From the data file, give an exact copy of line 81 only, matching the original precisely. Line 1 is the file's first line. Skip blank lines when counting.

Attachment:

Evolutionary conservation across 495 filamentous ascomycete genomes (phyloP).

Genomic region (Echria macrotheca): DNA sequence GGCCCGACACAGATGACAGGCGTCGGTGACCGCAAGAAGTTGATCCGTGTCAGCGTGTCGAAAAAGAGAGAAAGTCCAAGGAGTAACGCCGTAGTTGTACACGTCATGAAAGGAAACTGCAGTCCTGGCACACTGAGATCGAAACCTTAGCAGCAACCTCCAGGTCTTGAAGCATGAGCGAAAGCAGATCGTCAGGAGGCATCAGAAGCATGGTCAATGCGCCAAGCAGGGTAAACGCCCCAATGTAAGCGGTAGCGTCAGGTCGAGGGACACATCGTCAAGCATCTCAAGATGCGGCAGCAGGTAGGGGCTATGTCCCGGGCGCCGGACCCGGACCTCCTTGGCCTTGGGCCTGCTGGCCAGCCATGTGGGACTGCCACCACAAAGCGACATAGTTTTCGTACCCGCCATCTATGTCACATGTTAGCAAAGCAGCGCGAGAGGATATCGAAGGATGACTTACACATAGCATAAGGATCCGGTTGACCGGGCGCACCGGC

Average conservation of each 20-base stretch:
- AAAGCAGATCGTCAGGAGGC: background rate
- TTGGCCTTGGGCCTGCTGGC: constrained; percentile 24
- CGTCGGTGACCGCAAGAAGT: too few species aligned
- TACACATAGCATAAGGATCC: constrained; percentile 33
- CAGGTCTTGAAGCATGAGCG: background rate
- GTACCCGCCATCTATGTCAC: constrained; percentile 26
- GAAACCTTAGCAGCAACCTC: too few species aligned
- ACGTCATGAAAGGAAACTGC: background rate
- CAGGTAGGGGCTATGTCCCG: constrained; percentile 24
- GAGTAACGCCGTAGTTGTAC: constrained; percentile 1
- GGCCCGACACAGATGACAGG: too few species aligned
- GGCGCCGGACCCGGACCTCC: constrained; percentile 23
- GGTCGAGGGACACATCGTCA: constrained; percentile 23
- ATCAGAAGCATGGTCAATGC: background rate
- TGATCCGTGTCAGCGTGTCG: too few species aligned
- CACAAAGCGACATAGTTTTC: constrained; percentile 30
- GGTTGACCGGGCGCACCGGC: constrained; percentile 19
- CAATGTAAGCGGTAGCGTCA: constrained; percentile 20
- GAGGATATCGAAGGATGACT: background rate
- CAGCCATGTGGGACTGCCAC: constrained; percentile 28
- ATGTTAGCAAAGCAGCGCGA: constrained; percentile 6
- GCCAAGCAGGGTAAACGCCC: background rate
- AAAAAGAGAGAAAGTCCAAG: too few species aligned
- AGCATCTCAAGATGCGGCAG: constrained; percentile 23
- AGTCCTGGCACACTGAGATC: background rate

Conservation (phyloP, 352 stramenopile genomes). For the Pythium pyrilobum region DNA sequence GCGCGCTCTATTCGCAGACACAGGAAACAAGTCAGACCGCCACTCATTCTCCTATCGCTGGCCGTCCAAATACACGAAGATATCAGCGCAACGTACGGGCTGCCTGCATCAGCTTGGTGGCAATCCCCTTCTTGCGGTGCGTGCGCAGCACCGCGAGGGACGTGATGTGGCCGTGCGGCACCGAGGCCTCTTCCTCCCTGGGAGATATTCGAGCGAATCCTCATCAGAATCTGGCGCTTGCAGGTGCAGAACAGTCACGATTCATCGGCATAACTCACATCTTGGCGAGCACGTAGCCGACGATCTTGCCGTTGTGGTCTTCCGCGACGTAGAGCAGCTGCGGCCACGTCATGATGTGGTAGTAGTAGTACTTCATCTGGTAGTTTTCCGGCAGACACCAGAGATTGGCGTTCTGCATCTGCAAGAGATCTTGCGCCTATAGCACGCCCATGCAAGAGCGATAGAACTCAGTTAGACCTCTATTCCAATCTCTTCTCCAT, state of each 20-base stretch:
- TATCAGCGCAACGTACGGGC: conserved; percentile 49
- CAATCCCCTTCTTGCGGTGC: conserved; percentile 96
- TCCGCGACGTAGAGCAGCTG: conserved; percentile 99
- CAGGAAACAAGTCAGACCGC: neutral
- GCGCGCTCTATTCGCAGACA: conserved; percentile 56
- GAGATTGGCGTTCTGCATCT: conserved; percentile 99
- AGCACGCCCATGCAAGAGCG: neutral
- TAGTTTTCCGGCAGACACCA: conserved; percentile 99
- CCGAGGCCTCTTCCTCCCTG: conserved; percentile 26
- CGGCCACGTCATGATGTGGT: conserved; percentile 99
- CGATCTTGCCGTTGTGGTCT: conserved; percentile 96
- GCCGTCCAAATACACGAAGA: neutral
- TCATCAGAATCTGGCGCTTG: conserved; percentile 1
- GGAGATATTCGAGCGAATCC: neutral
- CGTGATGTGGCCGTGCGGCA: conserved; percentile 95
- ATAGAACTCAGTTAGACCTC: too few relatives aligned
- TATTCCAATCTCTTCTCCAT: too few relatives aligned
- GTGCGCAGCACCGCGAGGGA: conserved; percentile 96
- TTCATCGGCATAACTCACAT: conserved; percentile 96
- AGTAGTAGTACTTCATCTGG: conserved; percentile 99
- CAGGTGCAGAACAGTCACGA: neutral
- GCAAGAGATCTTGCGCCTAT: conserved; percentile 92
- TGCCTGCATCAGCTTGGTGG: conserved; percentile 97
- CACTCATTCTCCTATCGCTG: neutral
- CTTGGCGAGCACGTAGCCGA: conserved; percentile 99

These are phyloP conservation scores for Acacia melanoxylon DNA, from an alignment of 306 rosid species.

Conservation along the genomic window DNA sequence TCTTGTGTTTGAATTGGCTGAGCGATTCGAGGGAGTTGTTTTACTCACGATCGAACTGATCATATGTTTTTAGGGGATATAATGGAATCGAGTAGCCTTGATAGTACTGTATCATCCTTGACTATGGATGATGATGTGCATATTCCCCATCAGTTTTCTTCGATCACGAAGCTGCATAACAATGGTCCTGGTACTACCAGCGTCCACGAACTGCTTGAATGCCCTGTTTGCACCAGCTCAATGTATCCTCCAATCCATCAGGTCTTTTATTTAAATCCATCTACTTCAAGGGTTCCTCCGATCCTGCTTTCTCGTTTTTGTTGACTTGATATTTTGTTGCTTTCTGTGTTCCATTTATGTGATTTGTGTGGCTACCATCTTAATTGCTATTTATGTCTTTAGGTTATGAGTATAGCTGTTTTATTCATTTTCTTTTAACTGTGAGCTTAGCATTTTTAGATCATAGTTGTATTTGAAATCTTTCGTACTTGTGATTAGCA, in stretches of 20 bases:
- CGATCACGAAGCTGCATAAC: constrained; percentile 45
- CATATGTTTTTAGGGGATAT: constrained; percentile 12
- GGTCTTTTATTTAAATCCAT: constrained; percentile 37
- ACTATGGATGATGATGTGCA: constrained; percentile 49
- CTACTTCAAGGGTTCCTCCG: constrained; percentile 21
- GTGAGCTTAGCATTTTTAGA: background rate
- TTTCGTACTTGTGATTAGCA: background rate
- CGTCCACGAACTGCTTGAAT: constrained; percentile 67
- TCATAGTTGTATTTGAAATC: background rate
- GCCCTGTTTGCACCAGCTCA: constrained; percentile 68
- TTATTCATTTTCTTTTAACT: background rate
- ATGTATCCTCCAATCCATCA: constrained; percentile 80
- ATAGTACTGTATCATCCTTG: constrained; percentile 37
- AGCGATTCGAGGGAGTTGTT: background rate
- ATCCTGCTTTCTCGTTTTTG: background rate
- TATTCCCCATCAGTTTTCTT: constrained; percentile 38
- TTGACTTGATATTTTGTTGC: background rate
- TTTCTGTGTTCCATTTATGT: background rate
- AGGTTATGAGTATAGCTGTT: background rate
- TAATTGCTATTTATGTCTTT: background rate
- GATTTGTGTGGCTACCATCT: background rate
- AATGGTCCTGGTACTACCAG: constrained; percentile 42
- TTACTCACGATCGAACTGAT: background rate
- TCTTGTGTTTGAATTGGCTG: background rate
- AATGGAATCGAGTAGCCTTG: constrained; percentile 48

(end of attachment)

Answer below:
- AATGGAATCGAGTAGCCTTG: constrained; percentile 48